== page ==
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The bike's main distinction is in its [[motorcycle frame|frame]] and [[motorcycle swingarm|swingarm]]. The dual spar aluminum frame and single sided swingarm (licensed from ELF) were pretty high tech in 1988. The mildly tuned [[motorcycle motor|motor]] is descended from the [[Honda VT500|VT500]] and has been seen, in one guise or another, in several other models.
The bike was ahead of its time in many regards and as a result was not a strong seller despite the bike having grown to cult status. The Hawk GT was one of the first modern Naked bikes, released several years before the Ducati Monster and eventually the Suzuki SV650. Some sources claim that Triumph found much of the inspiration for the t509 Speed Triple/t595 Daytona from the Hawk GT and if one compares the two bikes side by side, the Triumph mimics many of the Hawks lines and shapes.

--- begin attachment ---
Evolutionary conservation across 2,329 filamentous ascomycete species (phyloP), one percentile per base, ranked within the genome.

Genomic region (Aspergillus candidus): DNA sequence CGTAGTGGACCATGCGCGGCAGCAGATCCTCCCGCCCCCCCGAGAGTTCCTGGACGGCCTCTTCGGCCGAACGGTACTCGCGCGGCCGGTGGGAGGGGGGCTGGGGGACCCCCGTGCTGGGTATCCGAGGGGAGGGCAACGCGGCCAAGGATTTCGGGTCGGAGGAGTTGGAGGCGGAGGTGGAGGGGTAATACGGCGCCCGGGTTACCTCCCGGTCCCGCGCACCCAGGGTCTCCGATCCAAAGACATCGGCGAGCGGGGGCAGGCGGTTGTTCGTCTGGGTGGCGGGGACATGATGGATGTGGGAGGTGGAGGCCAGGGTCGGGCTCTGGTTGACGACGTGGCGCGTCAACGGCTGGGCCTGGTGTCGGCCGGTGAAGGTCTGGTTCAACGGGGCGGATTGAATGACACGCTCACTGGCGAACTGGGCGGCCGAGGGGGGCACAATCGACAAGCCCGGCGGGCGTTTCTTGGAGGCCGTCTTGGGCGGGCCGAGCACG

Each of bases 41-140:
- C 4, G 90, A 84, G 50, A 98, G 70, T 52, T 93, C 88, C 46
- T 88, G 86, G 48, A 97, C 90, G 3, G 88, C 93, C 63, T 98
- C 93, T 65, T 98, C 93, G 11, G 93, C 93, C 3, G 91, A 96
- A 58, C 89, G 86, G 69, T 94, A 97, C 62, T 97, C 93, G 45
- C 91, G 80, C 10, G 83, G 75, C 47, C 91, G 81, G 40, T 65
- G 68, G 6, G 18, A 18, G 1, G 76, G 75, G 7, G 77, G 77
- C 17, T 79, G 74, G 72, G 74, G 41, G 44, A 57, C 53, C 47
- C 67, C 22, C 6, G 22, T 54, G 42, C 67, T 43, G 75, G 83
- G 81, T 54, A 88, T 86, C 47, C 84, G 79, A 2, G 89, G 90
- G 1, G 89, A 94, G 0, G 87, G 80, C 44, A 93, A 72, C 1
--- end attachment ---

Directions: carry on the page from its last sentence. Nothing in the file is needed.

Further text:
During the initial production run, the cost difference between the Hawk GT and the CBR600 was less than 1000 dollars, resulting in very slow sales for the naked bike. However, by the mid-90's, left over models were being snatched up and current owners are passionate about their Hawks. Clean examples can fetch upwards of $3500 to $5000, more than the bike sold for new.